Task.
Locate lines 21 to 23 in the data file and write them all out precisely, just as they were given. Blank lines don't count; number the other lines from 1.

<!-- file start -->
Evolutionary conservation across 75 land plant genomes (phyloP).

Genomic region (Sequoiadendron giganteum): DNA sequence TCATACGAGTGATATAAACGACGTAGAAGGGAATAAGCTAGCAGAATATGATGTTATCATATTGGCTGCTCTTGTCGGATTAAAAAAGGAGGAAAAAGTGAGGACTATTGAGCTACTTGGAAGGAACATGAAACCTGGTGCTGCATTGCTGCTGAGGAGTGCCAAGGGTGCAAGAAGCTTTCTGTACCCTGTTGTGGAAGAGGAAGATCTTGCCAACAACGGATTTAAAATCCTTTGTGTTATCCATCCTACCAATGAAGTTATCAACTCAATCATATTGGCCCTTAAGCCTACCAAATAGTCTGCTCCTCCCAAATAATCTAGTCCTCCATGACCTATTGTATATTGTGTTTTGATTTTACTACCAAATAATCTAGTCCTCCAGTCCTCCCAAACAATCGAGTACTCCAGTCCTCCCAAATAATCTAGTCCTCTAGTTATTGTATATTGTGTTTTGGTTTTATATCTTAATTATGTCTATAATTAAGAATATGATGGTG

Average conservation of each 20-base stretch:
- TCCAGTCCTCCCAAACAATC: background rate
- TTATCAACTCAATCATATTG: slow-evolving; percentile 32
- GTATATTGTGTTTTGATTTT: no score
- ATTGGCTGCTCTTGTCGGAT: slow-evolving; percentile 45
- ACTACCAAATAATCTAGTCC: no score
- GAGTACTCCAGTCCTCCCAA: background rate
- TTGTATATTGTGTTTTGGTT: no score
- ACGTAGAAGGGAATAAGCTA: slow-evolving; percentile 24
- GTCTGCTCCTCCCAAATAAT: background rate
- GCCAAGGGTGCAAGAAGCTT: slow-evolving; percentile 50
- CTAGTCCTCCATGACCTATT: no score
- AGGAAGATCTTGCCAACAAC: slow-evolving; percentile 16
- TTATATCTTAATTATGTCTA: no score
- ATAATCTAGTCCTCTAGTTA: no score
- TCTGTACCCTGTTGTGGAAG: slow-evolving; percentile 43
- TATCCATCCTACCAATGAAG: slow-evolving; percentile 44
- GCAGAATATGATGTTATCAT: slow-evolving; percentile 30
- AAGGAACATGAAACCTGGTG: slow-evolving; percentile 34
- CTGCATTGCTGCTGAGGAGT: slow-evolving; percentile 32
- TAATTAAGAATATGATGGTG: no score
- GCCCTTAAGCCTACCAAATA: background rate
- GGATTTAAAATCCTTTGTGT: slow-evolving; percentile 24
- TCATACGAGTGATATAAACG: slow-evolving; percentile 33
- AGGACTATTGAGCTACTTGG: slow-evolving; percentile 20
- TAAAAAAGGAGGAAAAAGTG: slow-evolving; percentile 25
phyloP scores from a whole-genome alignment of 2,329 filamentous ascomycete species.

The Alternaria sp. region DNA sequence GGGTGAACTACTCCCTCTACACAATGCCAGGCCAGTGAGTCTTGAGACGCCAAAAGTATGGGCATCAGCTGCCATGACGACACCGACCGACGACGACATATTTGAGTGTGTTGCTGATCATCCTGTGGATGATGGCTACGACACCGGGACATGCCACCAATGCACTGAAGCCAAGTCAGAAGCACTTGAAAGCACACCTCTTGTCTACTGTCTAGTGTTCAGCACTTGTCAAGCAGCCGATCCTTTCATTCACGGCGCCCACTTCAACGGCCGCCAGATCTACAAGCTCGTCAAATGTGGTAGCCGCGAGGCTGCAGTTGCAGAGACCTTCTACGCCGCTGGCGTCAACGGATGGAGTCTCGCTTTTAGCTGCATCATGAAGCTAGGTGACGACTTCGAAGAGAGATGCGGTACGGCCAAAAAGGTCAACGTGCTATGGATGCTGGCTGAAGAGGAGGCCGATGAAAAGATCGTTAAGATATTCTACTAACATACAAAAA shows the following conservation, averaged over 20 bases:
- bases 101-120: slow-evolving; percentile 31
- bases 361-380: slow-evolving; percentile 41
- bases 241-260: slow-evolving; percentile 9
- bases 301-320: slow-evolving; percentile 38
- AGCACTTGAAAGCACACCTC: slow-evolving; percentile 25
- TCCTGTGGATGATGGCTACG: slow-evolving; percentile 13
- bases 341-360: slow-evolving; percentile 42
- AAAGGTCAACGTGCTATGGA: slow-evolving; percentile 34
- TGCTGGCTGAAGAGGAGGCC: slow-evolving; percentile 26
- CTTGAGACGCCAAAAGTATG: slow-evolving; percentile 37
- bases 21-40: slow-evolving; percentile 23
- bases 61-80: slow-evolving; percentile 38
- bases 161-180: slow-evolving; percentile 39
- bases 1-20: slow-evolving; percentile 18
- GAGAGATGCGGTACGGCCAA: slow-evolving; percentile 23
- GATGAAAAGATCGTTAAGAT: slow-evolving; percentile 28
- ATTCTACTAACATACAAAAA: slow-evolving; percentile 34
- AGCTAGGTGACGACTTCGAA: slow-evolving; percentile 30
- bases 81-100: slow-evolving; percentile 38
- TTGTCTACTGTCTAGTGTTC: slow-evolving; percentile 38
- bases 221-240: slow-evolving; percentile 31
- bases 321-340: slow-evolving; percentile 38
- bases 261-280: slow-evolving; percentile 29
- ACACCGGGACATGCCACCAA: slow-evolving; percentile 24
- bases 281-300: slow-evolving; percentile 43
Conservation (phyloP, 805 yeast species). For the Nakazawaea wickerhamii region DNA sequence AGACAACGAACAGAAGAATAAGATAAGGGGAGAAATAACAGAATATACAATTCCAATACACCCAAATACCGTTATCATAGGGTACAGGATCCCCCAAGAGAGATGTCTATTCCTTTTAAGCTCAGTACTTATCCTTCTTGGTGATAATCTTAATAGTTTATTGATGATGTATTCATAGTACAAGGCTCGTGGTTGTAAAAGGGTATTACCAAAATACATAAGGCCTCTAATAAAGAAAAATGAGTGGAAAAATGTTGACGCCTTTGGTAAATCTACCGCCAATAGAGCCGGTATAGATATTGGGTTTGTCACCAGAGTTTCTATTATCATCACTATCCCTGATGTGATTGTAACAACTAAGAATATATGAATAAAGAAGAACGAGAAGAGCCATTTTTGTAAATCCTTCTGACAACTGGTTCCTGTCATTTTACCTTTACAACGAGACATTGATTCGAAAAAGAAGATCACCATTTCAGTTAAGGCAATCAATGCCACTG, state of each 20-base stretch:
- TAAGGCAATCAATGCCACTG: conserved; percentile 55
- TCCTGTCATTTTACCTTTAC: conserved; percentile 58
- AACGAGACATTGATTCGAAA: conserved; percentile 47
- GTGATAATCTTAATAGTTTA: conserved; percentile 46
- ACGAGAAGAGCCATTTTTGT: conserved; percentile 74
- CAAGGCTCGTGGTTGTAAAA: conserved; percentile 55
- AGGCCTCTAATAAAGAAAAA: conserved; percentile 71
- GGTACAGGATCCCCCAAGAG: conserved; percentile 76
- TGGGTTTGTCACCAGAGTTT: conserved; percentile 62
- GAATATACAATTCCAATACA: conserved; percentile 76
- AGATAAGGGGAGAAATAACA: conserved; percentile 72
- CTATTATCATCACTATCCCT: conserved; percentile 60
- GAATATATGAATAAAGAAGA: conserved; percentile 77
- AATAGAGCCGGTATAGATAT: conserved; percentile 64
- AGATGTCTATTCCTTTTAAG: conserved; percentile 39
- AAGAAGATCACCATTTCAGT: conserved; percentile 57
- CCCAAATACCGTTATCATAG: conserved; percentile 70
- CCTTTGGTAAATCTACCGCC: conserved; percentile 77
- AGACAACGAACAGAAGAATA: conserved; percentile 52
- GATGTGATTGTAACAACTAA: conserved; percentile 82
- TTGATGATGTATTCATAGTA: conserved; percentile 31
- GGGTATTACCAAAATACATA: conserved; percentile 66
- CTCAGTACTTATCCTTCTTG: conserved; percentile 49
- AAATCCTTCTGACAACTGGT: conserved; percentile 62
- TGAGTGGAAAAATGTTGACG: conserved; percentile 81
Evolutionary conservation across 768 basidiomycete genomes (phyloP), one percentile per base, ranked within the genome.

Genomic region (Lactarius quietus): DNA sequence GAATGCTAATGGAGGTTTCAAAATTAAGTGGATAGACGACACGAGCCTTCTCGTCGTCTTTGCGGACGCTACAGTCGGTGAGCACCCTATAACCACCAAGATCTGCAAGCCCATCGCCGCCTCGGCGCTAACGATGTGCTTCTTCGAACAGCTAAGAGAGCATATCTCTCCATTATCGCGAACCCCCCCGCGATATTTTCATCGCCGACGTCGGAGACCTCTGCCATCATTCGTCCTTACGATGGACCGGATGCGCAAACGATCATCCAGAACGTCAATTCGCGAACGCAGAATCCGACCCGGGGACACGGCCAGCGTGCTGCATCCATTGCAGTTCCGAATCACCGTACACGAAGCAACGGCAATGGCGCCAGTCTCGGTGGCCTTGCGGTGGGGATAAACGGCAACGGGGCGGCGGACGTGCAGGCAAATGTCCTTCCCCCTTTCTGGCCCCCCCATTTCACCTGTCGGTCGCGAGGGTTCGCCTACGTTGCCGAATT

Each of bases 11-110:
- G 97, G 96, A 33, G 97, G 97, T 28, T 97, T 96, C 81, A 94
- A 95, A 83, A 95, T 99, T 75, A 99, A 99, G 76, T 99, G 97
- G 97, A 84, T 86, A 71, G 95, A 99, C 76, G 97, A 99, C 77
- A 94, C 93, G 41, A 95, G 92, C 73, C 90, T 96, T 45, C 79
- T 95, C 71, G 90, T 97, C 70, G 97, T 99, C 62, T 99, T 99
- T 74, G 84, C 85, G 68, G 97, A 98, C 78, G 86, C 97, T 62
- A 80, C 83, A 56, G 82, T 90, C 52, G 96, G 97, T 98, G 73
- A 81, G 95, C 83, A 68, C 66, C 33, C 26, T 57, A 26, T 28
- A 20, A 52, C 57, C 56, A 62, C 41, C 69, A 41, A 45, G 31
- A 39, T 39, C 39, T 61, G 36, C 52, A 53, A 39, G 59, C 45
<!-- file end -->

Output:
- AAGGAACATGAAACCTGGTG: slow-evolving; percentile 34
- CTGCATTGCTGCTGAGGAGT: slow-evolving; percentile 32
- TAATTAAGAATATGATGGTG: no score